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For more information, consult the Oregon Big Game Hunting Regulations or visit www.dfw.state.or.us.

A continuing decline in deer numbers and exceptionally dry conditions could make for a challenging rifle buck season for hunters in Central Oregon this fall.

Most rifle buck hunting seasons in Central and Eastern Oregon start Sept. 29 and run through Oct. 10.

Units in Central and Eastern Oregon are all controlled, so hunters will need to have drawn a tag in the computerized drawing process. Those who did not get a controlled tag can hunt the general Cascade District buck season, which is west of the Pacific Crest Trail in the Santiam, McKenzie, Indigo, Dixon, Evans Creek and Rogue units. General Cascade buck tags cost $27.50 and must be purchased by Sept. 28 to hunt that season, which runs Sept. 29 through Oct. 12 and Oct. 20 to Nov. 2.

The meager snowpack last winter has made for extremely dry conditions, making it difficult for hunters not to make noise and spook the animals they are stalking. According to the Oregon Department of Fish and Wildlife, north-facing slopes and higher elevations are good places to look for the moisture and green vegetation that are conducive to hunter stealth.

“It’s pretty dry out there,” said Greg Jackle, an ODFW wildlife biologist based in Prineville. “I know we say that every year, but this year … we had a chance to get out there last week. There are places in the Ochocos where you’ve got some tall, green grass and it looks pretty good — the moister forested areas where there’s still some green grass.”

Corey Heath, a Bend-based wildlife biologist for the ODFW, said deer numbers are in decline across much of Central and Eastern Oregon.

“With that and the conditions, I would expect probably lower-than-normal success this year,” Heath said. “If the conditions hold, it’s going to be a tougher season for deer hunters. We’re still having trouble growing fawns. The population keeps going down. We’re able to adjust buck tag numbers as the population goes down. But overall deer numbers are well below what we’d like them to be.”

In the Ochoco District (which includes the Grizzly, Ochoco and Maury units) and Deschutes District (which includes the Metolius, Upper Deschutes and Paulina units) deer populations continue to be lower than management objectives due to poaching, predation, disease and road kill, according to the ODFW. That means fewer tags available each year for hunters in most Central and Eastern Oregon units.

“We’ve been lowering tags in the Ochoco (unit) to account for lower fawn ratios and just the lower overall population in that unit,” Jackle said. “It’s not just an Oregon issue. A lot of Western states have seen deer populations decline from the heydays. We’re trying to do as much as we can as an agency to try to mitigate for that.

“There’s definitely fewer rifle tags available. Hunters still have the opportunity in a lot of Eastern Oregon to archery hunt mule deer without restriction. That’s partly why there are more bow hunters now. If you want to hunt Eastern Oregon, you’ve got to pick up a bow.”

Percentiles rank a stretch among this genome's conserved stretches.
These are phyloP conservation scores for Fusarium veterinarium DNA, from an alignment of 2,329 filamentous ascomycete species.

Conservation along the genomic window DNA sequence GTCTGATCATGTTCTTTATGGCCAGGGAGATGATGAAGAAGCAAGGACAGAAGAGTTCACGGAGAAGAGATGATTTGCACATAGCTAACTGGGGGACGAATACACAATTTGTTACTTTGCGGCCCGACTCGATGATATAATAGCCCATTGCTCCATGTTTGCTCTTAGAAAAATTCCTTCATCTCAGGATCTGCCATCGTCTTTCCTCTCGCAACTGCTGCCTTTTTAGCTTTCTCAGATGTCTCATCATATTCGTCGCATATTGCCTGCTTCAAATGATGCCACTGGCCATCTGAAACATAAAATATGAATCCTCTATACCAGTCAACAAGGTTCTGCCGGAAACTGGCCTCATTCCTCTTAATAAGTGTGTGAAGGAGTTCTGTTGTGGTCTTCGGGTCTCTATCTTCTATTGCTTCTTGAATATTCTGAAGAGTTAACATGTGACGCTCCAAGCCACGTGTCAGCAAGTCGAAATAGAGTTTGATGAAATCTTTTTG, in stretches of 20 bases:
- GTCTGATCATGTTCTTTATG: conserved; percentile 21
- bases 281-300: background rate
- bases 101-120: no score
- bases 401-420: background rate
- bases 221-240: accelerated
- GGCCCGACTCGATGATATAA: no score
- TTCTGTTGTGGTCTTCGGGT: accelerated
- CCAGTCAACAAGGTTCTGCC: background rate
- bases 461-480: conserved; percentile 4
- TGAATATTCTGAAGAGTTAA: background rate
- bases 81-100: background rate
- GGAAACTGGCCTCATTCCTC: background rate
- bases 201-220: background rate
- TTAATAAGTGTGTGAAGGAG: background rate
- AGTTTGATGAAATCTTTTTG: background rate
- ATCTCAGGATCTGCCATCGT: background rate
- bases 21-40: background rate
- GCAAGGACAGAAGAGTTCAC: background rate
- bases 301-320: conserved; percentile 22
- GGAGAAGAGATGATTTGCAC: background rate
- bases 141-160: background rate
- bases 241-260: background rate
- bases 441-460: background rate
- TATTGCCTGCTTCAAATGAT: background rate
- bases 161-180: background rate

Most archery seasons in Oregon end Sunday.

According to the ODFW, buck ratios are at or above management objectives for the Maury, Ochoco, and Grizzly units in Central Oregon, with a districtwide average of 19 bucks per 100 does. Over-winter fawn survival was high after a mild winter, so many yearling bucks should be available to hunters.

In the Metolius, Upper Deschutes and Paulina units of Central Oregon, good numbers of both mature and yearling bucks relative to population size are also available, according to the ODFW. Buck ratios are near management goals districtwide with a ratio of 19 bucks per 100 does.

Last winter’s mild conditions resulted in an increase in over-winter survival, but spring fawn ratios are still down across the Deschutes District with a ratio of 34 fawns per 100 does, according to the ODFW.

Elk season has a bit brighter outlook for hunters later this fall. Elk numbers continue to grow in the Cascade units, according to Heath, and elk populations are at or near objectives in the Paulina, Upper Deschutes and West Fort Rock units, which are part of the general Cascade bull elk firearm season that runs Oct. 13-19.

“Calf numbers were good in the spring and overall elk populations are either stable or increasing,” Heath said. “Our calf ratios are good. The bad news for elk is the bull ratios are low. But hunters will see a good number of spikes in the populations this year.”

Controlled bull elk seasons in Central Oregon are Oct. 24-28 and Nov. 3-11. Those units include Paulina, East Fort Rock, Grizzly, Ochoco and Maury. Elk populations are increasing in the Paulina and East Fort Rock units, according to Heath.

In the Grizzly, Ochoco and Maury units, elk populations and bull ratios are below management objectives but populations are holding steady, according to the ODFW.

— Reporter: 541-383-0318,

mmorical@bendbulletin.com

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